During peer review some publishers (e.g. Nature) now require data to be made available to peer reviewers. Since we all love blind peer review, the access must be anonymous! This means we can’t ask for peer reviewers to register. We also don’t necessarily want to publicly release data. Perhaps a mechanism that produces a long, cryptic, hard-to-guess URL (a la Dropbox sharing links) would be a good solution for this.
Sometimes a significant dataset is collected and can support multiple research projects at multiple locations. There is a plan to openly share the data eventually, but we want to tightly control access during an embargo period. This means not only do we want to know exactly who is accessing the data, but we also need a licence in place so that everybody knows how the dataset may or may not be used. Ideally, this licence will have some sort of termination clause that recognises the data will eventually be made fully open.
Finally, we get back to what I originally considered the only kind of mediated access. After a project is completed, a dataset might be considered sensitive and can never be openly shared. We need to maintain the mediated access with a licence that outlines how the dataset may or may not be used.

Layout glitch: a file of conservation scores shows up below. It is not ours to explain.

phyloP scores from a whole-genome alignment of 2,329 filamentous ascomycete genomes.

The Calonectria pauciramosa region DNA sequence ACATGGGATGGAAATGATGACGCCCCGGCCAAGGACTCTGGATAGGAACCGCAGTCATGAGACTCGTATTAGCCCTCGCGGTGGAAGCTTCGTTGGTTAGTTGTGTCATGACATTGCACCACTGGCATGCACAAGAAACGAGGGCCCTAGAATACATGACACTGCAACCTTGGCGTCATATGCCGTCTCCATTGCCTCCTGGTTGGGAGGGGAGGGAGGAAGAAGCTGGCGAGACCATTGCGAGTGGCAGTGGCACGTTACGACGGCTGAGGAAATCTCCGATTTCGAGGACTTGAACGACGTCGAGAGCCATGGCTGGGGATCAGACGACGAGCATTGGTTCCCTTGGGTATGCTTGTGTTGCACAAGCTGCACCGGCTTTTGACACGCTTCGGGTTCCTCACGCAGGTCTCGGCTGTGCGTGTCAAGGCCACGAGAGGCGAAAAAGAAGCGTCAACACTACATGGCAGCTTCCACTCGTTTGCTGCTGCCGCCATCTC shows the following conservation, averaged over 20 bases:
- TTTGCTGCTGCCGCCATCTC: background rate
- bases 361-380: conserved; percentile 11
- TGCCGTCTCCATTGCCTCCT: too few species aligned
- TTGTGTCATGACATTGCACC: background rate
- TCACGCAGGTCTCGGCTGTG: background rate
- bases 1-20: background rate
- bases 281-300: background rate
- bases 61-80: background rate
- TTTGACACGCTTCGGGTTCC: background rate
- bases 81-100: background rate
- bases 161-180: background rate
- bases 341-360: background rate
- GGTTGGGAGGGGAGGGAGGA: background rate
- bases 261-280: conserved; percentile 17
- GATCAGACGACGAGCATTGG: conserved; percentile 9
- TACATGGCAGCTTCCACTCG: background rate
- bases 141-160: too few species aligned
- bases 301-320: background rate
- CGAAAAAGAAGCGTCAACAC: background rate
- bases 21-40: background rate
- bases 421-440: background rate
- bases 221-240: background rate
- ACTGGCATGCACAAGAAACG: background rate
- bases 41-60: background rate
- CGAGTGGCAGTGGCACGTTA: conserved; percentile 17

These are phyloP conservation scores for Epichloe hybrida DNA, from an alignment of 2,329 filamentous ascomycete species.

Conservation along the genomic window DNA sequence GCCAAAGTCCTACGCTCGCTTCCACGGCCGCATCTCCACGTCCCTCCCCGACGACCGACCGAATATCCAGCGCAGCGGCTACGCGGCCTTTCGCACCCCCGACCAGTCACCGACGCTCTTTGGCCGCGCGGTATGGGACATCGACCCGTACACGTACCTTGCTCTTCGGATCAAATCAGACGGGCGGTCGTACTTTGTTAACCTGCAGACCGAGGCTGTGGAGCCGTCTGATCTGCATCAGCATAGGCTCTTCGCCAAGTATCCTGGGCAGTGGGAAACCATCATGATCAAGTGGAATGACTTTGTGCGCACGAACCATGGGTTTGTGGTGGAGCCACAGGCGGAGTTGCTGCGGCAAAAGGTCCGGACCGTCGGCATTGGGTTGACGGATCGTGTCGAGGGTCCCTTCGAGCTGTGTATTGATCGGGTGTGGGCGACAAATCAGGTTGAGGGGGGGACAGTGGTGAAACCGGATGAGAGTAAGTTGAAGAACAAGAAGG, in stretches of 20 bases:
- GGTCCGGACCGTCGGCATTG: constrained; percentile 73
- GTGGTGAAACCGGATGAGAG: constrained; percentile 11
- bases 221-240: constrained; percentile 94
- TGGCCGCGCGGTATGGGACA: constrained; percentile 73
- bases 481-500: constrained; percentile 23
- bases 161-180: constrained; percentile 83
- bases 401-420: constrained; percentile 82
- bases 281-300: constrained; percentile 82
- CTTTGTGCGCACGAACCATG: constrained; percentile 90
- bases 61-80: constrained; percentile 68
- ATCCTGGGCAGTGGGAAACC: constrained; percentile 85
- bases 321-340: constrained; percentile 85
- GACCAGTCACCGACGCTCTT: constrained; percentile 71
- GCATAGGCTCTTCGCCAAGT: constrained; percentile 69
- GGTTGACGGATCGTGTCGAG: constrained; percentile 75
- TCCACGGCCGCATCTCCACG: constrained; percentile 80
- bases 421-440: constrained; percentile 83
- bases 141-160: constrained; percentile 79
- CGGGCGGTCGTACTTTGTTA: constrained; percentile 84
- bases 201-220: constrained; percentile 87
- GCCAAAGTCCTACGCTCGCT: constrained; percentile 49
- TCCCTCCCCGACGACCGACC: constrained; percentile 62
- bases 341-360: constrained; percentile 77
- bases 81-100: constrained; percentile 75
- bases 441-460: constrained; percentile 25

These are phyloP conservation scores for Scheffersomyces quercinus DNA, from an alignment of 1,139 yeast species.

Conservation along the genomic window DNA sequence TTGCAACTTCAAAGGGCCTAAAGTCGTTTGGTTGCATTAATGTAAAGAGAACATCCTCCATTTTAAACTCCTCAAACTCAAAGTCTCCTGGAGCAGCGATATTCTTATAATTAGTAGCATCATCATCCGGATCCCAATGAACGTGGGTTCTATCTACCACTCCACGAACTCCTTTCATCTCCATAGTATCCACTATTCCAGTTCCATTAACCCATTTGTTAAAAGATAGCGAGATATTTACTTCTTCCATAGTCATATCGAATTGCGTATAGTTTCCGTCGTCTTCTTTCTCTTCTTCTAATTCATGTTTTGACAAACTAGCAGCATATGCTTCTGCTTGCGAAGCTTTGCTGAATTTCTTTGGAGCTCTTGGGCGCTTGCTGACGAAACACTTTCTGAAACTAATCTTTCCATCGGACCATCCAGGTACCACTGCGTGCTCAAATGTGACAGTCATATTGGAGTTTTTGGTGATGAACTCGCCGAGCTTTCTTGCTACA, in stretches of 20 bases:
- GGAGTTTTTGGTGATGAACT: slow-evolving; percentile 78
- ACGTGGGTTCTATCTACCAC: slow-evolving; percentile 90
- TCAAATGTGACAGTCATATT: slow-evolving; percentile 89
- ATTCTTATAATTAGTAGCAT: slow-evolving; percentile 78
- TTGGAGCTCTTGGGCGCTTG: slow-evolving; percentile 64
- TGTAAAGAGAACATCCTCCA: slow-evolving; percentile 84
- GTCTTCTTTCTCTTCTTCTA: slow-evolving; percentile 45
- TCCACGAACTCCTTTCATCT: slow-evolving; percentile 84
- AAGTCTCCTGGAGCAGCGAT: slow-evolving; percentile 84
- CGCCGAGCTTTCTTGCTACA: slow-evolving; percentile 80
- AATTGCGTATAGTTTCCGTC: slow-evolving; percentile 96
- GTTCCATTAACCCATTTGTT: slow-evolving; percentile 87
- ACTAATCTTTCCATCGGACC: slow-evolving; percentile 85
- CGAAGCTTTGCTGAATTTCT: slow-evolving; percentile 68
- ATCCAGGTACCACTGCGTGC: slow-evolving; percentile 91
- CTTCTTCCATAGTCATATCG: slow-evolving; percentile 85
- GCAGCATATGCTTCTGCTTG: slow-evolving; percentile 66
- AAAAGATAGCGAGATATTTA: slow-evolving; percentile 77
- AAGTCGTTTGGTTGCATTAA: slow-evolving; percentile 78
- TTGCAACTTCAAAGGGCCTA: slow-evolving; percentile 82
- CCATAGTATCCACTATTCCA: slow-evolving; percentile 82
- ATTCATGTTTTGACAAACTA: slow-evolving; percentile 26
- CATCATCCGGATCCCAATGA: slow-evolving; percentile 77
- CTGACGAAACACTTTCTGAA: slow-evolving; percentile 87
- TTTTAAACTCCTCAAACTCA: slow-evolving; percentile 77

I suppose I could create a diagram, but I don’t think that way. Has someone else already created one?
What other kind of data publication scenarios are there? I have specifically avoided talking about sharing data with close collaborators – researchers at different institutions that are working on the same project because it’s not “publishing”, per se, even though it bears similarities to my scenario of sharing data during an embargo period.
Anybody that’s met me in person knows that I’m fat. In fact, according to the BMI scale, I’m obese. I know that BMI isn’t the best measure of these things, but it will do. I acknowledge that the amount of fat I carry is a problem.
Losing weight has long been a goal of mine, and I have achieve varying levels of weight loss. At one stage, I tipped the scales at the whopping 105kg. Today I weighed 87.4kg.